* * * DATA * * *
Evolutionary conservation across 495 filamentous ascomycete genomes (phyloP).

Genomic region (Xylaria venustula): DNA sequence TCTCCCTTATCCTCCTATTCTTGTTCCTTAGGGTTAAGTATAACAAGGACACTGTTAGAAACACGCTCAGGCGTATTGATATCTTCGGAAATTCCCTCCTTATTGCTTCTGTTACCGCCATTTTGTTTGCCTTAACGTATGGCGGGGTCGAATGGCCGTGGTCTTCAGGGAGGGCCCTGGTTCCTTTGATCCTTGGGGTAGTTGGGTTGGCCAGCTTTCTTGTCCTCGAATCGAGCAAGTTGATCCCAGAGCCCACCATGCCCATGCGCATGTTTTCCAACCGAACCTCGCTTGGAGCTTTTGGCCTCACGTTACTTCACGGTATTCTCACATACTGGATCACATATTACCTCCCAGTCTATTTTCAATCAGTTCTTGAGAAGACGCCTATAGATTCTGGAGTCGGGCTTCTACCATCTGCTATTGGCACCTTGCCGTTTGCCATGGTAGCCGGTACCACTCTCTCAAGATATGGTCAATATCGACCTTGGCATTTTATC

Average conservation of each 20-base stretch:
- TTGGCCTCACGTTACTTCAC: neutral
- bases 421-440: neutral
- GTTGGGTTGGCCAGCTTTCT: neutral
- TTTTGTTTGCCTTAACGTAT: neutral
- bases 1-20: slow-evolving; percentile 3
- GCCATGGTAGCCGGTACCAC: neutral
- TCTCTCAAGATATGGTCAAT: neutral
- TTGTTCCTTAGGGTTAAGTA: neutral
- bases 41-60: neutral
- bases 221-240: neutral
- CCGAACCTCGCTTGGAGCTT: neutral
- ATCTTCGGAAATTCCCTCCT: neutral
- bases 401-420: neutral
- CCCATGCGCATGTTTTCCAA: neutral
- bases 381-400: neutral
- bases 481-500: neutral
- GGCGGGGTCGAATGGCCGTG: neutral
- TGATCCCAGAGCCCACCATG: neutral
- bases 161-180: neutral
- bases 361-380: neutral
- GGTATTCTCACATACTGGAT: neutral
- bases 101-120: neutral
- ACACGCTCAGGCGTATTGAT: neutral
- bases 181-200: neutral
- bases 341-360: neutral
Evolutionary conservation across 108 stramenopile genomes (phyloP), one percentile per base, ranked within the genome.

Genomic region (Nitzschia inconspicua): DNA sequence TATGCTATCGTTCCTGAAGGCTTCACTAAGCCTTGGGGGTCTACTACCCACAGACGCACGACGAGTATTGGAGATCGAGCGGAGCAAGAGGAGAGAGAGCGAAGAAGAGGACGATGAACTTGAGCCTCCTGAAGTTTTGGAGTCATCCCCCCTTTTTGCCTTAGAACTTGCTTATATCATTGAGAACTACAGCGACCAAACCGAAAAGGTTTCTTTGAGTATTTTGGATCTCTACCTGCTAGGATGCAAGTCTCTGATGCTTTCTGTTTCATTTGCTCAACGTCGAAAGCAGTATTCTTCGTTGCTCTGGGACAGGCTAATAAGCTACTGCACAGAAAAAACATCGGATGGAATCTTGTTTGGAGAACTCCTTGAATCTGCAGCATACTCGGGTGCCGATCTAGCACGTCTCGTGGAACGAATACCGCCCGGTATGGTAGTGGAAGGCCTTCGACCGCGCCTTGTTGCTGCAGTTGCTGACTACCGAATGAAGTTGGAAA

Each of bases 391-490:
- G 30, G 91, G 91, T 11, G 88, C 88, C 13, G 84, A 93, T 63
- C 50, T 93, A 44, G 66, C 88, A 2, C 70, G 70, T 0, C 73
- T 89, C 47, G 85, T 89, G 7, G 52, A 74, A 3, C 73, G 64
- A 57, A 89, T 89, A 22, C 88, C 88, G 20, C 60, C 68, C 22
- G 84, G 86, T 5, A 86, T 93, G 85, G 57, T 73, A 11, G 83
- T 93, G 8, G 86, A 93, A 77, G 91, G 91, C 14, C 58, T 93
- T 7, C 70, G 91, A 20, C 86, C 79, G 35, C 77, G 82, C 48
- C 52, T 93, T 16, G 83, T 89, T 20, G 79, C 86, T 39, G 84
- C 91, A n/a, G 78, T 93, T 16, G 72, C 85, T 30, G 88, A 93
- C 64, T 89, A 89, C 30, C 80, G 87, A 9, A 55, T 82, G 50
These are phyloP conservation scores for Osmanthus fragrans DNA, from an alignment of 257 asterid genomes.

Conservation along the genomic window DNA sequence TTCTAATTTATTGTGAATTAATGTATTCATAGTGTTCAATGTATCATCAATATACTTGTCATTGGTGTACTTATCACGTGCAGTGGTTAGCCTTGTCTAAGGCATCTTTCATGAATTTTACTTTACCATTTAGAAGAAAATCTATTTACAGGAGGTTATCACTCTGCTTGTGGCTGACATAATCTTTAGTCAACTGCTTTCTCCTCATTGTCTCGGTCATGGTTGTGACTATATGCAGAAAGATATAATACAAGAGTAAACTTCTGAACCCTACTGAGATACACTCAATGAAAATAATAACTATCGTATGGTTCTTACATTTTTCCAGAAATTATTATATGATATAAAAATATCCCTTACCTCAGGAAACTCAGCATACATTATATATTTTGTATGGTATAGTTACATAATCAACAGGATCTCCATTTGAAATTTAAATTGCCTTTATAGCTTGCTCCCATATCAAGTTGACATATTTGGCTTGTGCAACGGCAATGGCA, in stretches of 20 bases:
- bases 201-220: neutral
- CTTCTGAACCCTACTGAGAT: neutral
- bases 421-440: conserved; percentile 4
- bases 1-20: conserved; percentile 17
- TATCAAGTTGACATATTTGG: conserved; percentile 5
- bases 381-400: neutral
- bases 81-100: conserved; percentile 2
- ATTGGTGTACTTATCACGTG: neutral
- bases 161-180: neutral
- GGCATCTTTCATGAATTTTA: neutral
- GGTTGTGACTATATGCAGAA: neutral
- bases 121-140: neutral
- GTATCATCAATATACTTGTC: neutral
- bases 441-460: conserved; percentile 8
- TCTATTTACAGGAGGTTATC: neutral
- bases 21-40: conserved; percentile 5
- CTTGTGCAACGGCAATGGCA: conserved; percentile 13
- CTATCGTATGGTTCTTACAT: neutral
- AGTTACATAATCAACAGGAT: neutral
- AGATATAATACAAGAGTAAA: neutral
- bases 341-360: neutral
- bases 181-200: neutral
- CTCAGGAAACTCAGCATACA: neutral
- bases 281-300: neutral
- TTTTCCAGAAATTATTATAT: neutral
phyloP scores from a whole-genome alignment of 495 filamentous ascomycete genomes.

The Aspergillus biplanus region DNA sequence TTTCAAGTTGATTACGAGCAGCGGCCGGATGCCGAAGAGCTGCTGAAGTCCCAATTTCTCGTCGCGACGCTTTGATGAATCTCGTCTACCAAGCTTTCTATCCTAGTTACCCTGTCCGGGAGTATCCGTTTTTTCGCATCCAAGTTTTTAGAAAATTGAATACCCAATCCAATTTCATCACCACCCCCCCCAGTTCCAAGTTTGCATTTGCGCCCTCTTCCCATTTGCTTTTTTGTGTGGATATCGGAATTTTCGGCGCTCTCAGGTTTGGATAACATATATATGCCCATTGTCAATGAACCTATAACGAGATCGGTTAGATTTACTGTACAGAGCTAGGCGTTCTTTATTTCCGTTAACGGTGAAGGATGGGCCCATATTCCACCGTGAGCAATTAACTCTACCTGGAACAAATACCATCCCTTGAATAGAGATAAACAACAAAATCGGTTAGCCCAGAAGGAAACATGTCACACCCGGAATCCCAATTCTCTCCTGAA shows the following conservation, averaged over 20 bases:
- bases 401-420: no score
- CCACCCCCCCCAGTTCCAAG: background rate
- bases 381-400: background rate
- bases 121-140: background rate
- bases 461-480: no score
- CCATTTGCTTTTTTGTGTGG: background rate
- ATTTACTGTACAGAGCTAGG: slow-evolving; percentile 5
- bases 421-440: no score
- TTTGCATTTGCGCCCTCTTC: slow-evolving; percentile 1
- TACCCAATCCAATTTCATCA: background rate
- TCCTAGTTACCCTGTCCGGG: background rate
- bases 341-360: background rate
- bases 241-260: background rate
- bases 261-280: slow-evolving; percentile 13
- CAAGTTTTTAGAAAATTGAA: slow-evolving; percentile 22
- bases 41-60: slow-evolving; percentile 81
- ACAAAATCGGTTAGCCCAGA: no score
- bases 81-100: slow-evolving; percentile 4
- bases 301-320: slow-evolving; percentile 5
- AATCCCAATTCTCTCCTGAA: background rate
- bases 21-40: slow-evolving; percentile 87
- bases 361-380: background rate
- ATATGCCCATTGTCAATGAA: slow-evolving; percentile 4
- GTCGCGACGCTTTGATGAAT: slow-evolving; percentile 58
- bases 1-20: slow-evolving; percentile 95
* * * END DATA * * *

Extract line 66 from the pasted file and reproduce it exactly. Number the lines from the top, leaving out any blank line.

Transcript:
- CTCAGGAAACTCAGCATACA: neutral